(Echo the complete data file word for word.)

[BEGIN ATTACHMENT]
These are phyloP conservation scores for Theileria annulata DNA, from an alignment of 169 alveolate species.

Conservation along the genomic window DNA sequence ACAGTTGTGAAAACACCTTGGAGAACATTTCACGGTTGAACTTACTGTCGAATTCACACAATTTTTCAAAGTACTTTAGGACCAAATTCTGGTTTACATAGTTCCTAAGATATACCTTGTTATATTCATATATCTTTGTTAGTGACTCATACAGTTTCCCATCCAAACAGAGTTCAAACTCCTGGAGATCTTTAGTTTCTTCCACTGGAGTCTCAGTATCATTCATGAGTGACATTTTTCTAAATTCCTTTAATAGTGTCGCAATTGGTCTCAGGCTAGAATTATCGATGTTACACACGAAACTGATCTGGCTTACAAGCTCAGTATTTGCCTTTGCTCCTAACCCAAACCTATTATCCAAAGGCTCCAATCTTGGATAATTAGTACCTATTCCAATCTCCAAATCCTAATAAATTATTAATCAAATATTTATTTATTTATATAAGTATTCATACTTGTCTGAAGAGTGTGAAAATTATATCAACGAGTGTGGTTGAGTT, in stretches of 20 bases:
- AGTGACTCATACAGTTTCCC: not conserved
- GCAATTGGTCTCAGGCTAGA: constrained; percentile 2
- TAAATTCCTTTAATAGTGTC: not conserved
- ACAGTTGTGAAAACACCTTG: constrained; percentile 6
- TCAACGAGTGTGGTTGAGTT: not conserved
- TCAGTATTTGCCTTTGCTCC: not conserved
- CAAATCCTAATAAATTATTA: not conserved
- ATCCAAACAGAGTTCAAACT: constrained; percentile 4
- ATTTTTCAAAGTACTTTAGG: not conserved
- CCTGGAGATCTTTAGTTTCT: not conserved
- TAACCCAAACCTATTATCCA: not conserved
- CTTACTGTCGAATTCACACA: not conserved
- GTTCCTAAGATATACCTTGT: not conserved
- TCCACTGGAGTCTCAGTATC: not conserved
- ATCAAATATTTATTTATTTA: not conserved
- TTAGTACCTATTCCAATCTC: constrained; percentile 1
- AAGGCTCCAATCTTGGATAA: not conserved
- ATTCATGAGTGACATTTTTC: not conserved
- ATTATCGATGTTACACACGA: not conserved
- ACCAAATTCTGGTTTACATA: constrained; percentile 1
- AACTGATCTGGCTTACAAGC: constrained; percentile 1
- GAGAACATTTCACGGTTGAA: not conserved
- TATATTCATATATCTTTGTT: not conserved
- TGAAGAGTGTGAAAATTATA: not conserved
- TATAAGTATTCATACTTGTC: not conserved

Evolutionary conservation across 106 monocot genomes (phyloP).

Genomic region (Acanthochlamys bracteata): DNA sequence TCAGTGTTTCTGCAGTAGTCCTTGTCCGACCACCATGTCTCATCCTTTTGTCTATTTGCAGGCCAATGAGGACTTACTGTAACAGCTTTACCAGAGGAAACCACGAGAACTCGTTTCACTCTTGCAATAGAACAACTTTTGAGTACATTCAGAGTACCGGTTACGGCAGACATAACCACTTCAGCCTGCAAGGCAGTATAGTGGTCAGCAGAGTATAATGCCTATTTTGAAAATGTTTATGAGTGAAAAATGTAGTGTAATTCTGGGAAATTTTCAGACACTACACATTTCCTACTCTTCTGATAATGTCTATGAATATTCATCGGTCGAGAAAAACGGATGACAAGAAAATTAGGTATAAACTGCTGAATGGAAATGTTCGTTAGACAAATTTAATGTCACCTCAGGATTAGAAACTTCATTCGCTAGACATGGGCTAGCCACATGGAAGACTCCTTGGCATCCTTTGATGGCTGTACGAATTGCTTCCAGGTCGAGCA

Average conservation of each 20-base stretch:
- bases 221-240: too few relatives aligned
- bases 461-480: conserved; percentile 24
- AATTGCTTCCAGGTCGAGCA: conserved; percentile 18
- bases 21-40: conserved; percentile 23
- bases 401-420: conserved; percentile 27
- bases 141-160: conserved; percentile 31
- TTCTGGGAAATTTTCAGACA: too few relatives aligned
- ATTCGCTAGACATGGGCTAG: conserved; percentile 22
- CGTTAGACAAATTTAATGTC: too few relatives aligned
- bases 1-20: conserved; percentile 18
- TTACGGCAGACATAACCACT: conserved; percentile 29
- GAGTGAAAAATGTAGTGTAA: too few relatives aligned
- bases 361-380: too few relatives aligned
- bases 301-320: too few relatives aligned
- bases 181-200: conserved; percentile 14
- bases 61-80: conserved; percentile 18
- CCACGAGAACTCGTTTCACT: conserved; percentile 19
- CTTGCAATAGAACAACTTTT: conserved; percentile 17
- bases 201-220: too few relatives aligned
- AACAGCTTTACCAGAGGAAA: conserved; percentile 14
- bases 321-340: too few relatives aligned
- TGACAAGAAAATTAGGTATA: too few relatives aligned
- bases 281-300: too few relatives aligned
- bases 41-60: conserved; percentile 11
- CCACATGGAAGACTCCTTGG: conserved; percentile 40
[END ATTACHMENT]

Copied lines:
These are phyloP conservation scores for Theileria annulata DNA, from an alignment of 169 alveolate species.

Conservation along the genomic window DNA sequence ACAGTTGTGAAAACACCTTGGAGAACATTTCACGGTTGAACTTACTGTCGAATTCACACAATTTTTCAAAGTACTTTAGGACCAAATTCTGGTTTACATAGTTCCTAAGATATACCTTGTTATATTCATATATCTTTGTTAGTGACTCATACAGTTTCCCATCCAAACAGAGTTCAAACTCCTGGAGATCTTTAGTTTCTTCCACTGGAGTCTCAGTATCATTCATGAGTGACATTTTTCTAAATTCCTTTAATAGTGTCGCAATTGGTCTCAGGCTAGAATTATCGATGTTACACACGAAACTGATCTGGCTTACAAGCTCAGTATTTGCCTTTGCTCCTAACCCAAACCTATTATCCAAAGGCTCCAATCTTGGATAATTAGTACCTATTCCAATCTCCAAATCCTAATAAATTATTAATCAAATATTTATTTATTTATATAAGTATTCATACTTGTCTGAAGAGTGTGAAAATTATATCAACGAGTGTGGTTGAGTT, in stretches of 20 bases:
- AGTGACTCATACAGTTTCCC: not conserved
- GCAATTGGTCTCAGGCTAGA: constrained; percentile 2
- TAAATTCCTTTAATAGTGTC: not conserved
- ACAGTTGTGAAAACACCTTG: constrained; percentile 6
- TCAACGAGTGTGGTTGAGTT: not conserved
- TCAGTATTTGCCTTTGCTCC: not conserved
- CAAATCCTAATAAATTATTA: not conserved
- ATCCAAACAGAGTTCAAACT: constrained; percentile 4
- ATTTTTCAAAGTACTTTAGG: not conserved
- CCTGGAGATCTTTAGTTTCT: not conserved
- TAACCCAAACCTATTATCCA: not conserved
- CTTACTGTCGAATTCACACA: not conserved
- GTTCCTAAGATATACCTTGT: not conserved
- TCCACTGGAGTCTCAGTATC: not conserved
- ATCAAATATTTATTTATTTA: not conserved
- TTAGTACCTATTCCAATCTC: constrained; percentile 1
- AAGGCTCCAATCTTGGATAA: not conserved
- ATTCATGAGTGACATTTTTC: not conserved
- ATTATCGATGTTACACACGA: not conserved
- ACCAAATTCTGGTTTACATA: constrained; percentile 1
- AACTGATCTGGCTTACAAGC: constrained; percentile 1
- GAGAACATTTCACGGTTGAA: not conserved
- TATATTCATATATCTTTGTT: not conserved
- TGAAGAGTGTGAAAATTATA: not conserved
- TATAAGTATTCATACTTGTC: not conserved

Evolutionary conservation across 106 monocot genomes (phyloP).

Genomic region (Acanthochlamys bracteata): DNA sequence TCAGTGTTTCTGCAGTAGTCCTTGTCCGACCACCATGTCTCATCCTTTTGTCTATTTGCAGGCCAATGAGGACTTACTGTAACAGCTTTACCAGAGGAAACCACGAGAACTCGTTTCACTCTTGCAATAGAACAACTTTTGAGTACATTCAGAGTACCGGTTACGGCAGACATAACCACTTCAGCCTGCAAGGCAGTATAGTGGTCAGCAGAGTATAATGCCTATTTTGAAAATGTTTATGAGTGAAAAATGTAGTGTAATTCTGGGAAATTTTCAGACACTACACATTTCCTACTCTTCTGATAATGTCTATGAATATTCATCGGTCGAGAAAAACGGATGACAAGAAAATTAGGTATAAACTGCTGAATGGAAATGTTCGTTAGACAAATTTAATGTCACCTCAGGATTAGAAACTTCATTCGCTAGACATGGGCTAGCCACATGGAAGACTCCTTGGCATCCTTTGATGGCTGTACGAATTGCTTCCAGGTCGAGCA

Average conservation of each 20-base stretch:
- bases 221-240: too few relatives aligned
- bases 461-480: conserved; percentile 24
- AATTGCTTCCAGGTCGAGCA: conserved; percentile 18
- bases 21-40: conserved; percentile 23
- bases 401-420: conserved; percentile 27
- bases 141-160: conserved; percentile 31
- TTCTGGGAAATTTTCAGACA: too few relatives aligned
- ATTCGCTAGACATGGGCTAG: conserved; percentile 22
- CGTTAGACAAATTTAATGTC: too few relatives aligned
- bases 1-20: conserved; percentile 18
- TTACGGCAGACATAACCACT: conserved; percentile 29
- GAGTGAAAAATGTAGTGTAA: too few relatives aligned
- bases 361-380: too few relatives aligned
- bases 301-320: too few relatives aligned
- bases 181-200: conserved; percentile 14
- bases 61-80: conserved; percentile 18
- CCACGAGAACTCGTTTCACT: conserved; percentile 19
- CTTGCAATAGAACAACTTTT: conserved; percentile 17
- bases 201-220: too few relatives aligned
- AACAGCTTTACCAGAGGAAA: conserved; percentile 14
- bases 321-340: too few relatives aligned
- TGACAAGAAAATTAGGTATA: too few relatives aligned
- bases 281-300: too few relatives aligned
- bases 41-60: conserved; percentile 11
- CCACATGGAAGACTCCTTGG: conserved; percentile 40